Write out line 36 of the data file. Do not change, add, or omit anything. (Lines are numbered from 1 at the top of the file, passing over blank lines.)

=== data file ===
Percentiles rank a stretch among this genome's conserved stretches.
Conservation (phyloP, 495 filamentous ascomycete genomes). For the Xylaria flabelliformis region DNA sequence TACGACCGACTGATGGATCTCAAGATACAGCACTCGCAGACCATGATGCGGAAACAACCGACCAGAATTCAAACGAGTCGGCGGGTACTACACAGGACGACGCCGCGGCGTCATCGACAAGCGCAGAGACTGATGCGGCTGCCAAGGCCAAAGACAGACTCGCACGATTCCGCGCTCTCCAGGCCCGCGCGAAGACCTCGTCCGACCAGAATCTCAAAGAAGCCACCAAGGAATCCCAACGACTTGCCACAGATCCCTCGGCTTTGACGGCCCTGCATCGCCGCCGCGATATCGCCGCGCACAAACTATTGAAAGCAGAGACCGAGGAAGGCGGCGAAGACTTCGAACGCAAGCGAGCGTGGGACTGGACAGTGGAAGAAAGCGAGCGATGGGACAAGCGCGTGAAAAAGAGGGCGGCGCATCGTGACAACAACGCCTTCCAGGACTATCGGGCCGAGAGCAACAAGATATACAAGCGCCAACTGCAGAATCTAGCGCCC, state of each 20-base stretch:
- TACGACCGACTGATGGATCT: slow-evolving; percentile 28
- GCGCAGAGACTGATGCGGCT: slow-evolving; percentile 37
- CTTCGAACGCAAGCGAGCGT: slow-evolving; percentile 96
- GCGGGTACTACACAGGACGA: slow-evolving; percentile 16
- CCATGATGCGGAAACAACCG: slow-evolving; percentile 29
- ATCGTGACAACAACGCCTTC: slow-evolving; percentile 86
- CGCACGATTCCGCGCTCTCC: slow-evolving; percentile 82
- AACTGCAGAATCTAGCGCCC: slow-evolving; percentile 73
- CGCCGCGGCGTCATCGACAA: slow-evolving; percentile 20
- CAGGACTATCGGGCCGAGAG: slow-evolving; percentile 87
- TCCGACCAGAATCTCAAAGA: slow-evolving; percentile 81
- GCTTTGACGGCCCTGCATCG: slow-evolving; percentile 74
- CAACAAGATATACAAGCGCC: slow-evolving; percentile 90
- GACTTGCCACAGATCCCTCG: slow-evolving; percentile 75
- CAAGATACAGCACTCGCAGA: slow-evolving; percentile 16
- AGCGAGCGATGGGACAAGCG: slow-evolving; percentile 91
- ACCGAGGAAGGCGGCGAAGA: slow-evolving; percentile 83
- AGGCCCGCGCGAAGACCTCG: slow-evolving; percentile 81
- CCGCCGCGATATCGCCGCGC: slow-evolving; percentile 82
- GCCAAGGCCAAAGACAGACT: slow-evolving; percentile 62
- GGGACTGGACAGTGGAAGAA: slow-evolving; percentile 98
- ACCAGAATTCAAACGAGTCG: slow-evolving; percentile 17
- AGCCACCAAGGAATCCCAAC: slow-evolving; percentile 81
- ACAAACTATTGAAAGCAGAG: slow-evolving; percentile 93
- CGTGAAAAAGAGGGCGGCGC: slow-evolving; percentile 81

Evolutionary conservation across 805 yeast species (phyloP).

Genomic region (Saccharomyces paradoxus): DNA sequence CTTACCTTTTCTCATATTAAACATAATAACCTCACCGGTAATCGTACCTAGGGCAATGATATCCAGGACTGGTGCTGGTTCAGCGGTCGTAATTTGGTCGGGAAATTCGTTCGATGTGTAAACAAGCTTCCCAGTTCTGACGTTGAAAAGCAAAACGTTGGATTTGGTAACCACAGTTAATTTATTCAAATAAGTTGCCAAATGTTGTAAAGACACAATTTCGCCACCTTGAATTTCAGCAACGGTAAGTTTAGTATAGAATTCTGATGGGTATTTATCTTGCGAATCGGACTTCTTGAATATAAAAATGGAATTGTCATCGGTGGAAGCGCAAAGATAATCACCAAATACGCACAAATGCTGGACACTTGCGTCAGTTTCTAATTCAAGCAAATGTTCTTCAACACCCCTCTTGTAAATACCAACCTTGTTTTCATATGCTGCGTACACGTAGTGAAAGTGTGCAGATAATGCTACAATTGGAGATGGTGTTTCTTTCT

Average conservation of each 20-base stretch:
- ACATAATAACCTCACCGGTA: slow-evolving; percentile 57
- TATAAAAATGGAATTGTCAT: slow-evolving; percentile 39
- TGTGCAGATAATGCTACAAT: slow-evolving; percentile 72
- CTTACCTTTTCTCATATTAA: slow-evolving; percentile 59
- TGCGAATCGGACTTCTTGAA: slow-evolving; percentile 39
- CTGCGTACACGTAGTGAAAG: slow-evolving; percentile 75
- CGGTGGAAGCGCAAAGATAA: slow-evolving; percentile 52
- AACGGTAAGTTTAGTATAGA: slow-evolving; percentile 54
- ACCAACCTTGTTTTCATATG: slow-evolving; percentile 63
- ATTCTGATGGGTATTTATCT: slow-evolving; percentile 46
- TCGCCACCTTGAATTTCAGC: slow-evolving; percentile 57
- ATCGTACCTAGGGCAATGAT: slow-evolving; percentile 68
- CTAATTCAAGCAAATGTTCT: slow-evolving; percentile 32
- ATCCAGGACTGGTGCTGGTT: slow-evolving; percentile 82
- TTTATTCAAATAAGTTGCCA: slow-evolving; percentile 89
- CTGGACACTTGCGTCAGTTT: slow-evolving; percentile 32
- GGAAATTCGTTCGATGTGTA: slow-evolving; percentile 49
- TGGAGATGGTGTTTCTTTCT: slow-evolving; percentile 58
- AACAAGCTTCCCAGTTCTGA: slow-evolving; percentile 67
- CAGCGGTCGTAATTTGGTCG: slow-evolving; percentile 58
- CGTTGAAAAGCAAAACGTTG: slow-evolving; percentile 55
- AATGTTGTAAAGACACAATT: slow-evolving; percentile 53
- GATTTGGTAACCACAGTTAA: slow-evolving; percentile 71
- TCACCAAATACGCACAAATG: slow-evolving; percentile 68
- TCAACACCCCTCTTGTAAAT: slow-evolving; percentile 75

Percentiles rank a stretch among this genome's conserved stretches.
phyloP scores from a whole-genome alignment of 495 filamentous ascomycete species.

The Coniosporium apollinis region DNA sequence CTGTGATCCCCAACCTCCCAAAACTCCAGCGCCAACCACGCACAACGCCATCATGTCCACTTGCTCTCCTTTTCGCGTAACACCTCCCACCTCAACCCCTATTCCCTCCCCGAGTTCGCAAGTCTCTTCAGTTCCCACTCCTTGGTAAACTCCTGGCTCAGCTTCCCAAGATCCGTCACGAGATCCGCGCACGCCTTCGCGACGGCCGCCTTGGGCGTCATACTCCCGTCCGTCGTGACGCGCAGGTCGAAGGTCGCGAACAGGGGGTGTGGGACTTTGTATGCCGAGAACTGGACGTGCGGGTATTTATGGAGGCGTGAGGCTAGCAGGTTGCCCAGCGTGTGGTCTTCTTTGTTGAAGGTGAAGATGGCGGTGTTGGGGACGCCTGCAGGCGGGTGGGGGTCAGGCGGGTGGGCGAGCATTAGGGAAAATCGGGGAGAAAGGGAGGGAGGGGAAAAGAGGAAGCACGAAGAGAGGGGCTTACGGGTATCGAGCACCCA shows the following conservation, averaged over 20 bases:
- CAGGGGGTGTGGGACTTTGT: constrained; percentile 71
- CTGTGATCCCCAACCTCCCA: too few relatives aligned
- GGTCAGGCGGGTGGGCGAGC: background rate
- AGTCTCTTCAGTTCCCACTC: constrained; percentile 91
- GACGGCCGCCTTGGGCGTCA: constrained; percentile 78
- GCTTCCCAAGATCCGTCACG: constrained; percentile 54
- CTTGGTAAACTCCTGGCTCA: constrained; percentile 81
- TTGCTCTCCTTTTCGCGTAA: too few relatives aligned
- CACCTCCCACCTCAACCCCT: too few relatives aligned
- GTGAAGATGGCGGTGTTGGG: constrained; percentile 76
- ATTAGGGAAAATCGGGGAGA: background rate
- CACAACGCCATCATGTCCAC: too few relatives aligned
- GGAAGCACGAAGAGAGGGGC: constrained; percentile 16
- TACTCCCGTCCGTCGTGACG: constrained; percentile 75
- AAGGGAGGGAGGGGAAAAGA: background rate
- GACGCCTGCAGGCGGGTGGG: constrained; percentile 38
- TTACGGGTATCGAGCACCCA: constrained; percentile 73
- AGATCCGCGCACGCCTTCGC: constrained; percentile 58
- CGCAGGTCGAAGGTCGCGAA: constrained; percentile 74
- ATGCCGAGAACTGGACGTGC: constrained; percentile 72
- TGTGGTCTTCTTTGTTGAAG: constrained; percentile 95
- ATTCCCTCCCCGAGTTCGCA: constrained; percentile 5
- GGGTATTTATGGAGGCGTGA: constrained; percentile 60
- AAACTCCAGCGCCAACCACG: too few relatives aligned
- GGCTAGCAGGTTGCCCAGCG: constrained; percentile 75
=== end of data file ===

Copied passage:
- CTGCGTACACGTAGTGAAAG: slow-evolving; percentile 75